Mark Allanson, Build Manager, commented: “With over 80,000 man hours in design and build, it is fantastic to see our boat finally touch the water. Many parts of our new race yacht have already travelled thousands of miles globally; from the construction of our hulls in Sweden, led by Brandon Linton; to pre-assembly at our Base in Alameda, California; and onto Bermuda for systems fit out. Getting to this point has required a huge effort from all members of the Team and we cannot wait to see her flying across the Great Sound in Bermuda.”
Emirates Team New Zealand have also christened their ACC catamaran.
In front of the team, their families, sponsors and official suppliers, the boat was christened in Auckland by Tina Symmans, member of the Board of Directors of Emirates Team New Zealand, and blessed by Ngati Whatua.
The ACC boat, 15m long with a 25m wingsail, is the result of the team working six- and seven-day weeks since July 2016. All the boat’s components were built in New Zealand involving works at Southern Spars, Cookson Boats and C-Tech, with the meticulous fit out process being done at the team base.
Sean Regan, Shore Team Manager, said: “The guys have just been working so incredibly hard to get to this point. Some guys have been working 12+ hour days everyday without a day off since the 3rd of January. The fact we are the first team to go sailing on the race boat, considering how late we were compared to the other teams is an unbelievable testament to the drive, focus and determination this very special team has collectively.”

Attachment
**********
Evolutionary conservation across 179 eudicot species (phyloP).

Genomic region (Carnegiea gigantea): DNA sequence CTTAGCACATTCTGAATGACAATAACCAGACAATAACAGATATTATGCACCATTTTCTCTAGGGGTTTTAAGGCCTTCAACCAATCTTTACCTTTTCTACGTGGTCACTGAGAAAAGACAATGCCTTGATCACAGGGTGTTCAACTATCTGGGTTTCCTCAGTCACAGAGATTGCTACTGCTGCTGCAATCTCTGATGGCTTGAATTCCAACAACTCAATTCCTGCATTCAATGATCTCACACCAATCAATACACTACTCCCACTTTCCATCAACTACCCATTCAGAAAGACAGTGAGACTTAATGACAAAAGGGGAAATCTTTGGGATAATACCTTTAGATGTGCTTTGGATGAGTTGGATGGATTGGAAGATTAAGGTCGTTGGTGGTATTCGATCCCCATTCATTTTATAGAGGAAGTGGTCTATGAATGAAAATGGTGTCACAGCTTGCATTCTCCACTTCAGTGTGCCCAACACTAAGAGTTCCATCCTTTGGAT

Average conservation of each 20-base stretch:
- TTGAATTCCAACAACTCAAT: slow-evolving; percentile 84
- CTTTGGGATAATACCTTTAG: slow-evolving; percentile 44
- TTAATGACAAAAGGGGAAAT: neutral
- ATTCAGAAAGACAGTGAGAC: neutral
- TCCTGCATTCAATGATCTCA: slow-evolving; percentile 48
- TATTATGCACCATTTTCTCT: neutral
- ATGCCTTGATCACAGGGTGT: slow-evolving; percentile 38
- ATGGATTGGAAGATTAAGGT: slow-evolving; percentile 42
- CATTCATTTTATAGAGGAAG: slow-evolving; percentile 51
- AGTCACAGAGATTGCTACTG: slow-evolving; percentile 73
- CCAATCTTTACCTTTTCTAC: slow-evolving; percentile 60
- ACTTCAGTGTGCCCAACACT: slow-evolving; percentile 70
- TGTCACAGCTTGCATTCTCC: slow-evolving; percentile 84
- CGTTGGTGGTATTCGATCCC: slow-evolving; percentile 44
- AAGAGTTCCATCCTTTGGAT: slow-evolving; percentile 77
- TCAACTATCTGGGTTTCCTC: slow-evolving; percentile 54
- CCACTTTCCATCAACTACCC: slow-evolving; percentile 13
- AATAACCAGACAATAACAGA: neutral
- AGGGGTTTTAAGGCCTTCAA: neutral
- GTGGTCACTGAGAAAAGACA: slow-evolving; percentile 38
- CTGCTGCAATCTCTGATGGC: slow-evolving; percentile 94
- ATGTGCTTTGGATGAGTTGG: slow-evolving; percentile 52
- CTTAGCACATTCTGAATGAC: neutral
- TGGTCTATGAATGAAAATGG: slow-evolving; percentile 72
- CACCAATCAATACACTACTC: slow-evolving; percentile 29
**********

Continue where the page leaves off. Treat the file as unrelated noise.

The innovation of the Emirates Team New Zealand racing boat is the cycling grinding system the team is using to produce the energy to power the hydraulic systems throughout the boat.
Dan Bernasconi, Emirates Team New Zealand Design Coordinator, said: “When we sat down to think about the overall design of this boat three years ago the benefits of cycling opposed to regular grinding were obvious, but certainly not without issues and difficulty with functionality, and this is what we have been working incredibly hard on overcoming for the past three years.
“Winning the next America’s Cup is all about maintaining a stable flight on the entire race course and that’s the reason why this boat contains some of the most innovative and powerful technology used in this competition in its systems, electronics, hydraulics and foil designs.”
The campaign now moves from inside the confines of the boat shed to the open water of the Hauraki Gulf, led by skipper and Sailing Team Director Glenn Ashby.
Glenn Ashby said: “It’s been a challenge to get to this point, and the first sailing has been a very special moment for the entire team. The next few months of sailing and development with our race boat will be some of the most important in this America’s Cup. We’ll do a month of intensive testing here in Auckland, then we will suspend the test programme and move to Bermuda where we will resume our training until racing starts on May 26th.”